(Translated by Diane Oatley)
I’m always rather dubious of translated books, but this story has flowed seamlessly from the original Norwegian text, published in 2015, into this English version. It follows the lives of three people, spread over a period of 250 years. The accounts are intermingled, but instead being jarring that this method often causes, the tales mix and build with every page.
In Victorian England, William is beset by a crushing depression caused by his perceived failure as a natural scientist. Concerned more with making a name for himself and his son than anything else, he embarks on a quest to build the perfect beehive.
An American honey farmer, George’s tale is set in 2007, when he first begins to experience the effect of Colony Collapse Disorder in his bees. The family farm is barely surviving, but he is determined that his son follow in his footsteps, regardless of what his son wishes to be.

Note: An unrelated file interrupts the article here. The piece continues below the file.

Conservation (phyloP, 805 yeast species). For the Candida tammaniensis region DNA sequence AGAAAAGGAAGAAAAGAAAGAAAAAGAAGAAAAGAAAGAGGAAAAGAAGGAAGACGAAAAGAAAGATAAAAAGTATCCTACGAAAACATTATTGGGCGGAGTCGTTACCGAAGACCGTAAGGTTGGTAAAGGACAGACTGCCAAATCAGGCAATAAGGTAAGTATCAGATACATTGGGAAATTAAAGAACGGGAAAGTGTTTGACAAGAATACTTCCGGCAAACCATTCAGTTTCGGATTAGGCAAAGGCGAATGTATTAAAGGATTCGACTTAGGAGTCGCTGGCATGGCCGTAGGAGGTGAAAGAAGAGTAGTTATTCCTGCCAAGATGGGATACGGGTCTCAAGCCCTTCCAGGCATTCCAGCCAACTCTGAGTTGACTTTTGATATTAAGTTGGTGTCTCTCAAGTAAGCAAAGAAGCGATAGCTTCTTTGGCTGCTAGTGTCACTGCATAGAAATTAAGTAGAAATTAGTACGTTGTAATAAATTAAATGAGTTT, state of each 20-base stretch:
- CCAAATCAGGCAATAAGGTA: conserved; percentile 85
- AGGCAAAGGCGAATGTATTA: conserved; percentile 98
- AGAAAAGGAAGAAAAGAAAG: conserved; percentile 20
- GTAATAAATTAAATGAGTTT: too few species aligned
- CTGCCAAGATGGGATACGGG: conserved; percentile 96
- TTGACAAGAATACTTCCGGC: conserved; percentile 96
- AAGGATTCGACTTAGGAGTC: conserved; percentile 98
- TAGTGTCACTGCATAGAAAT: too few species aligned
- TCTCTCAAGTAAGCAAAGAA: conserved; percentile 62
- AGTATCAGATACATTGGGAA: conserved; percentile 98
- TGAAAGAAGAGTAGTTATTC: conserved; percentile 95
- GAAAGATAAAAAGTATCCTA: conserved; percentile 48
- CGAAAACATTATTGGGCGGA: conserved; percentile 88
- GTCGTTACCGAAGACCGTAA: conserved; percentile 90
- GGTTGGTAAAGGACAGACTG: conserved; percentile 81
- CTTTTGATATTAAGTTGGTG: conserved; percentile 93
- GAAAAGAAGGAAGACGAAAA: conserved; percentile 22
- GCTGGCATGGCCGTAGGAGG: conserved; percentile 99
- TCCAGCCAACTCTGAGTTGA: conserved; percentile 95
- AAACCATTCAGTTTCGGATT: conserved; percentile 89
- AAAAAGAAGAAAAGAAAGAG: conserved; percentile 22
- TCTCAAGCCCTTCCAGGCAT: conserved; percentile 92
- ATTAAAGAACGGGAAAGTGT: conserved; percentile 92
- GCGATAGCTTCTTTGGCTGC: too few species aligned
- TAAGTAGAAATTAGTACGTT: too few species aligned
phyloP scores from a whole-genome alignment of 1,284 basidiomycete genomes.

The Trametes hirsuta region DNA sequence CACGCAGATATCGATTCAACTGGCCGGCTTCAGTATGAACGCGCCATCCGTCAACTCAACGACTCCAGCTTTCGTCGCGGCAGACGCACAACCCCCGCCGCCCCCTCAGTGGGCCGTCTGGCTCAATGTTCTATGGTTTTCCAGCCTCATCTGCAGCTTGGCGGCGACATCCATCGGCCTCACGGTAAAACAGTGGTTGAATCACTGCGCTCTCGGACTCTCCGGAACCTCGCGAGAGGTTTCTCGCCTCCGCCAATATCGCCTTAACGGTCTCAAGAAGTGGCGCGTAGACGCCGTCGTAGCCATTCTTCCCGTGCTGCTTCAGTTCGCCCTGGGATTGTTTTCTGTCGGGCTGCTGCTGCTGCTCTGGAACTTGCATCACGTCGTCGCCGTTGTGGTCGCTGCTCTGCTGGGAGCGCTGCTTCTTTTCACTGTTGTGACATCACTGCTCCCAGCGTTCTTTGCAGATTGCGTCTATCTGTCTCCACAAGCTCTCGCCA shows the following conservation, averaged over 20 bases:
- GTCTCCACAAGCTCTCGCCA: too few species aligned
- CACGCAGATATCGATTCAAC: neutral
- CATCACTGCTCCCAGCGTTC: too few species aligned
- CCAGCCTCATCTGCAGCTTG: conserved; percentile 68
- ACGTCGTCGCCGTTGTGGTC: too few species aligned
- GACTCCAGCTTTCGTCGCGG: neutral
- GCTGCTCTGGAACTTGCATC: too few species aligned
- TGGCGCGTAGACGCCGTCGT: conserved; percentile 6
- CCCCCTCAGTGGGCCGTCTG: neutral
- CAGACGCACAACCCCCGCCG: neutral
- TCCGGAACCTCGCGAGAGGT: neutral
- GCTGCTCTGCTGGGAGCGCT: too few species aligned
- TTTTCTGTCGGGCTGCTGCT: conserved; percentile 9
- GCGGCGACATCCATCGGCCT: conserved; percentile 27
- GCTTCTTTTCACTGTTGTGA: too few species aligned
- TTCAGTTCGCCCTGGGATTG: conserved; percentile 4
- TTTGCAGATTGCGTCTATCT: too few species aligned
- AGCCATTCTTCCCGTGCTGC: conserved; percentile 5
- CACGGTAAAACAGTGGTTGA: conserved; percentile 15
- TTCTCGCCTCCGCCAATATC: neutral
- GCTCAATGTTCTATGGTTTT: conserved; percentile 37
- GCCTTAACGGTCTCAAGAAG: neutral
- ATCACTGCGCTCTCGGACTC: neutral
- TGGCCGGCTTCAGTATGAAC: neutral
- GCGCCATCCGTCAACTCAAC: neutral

Tao’s arc is set in 2098 China, long after bees have become extinct. Pollination of crops is done painstakingly by hand with a feather brush, resulting in less variety and less output. Humanity has taken a downturn, and the loss of the bees has caused worldwide ecosystems to crash from the bottom up. None of this matters to Tao when an accident causes her son to be taken from her, and her only concern is finding him and getting him back.
My decision to read this story was based purely on the title, having become increasingly interested in bees over the last couple of years. Bees are what link the three stories together, but the book is concerned just as much with the human relationships as it is with the fate of the bees. It was slow to get going, but soon picked up, and I’m thoroughly glad that I chose to read it.
I received an ARC in return for an honest review.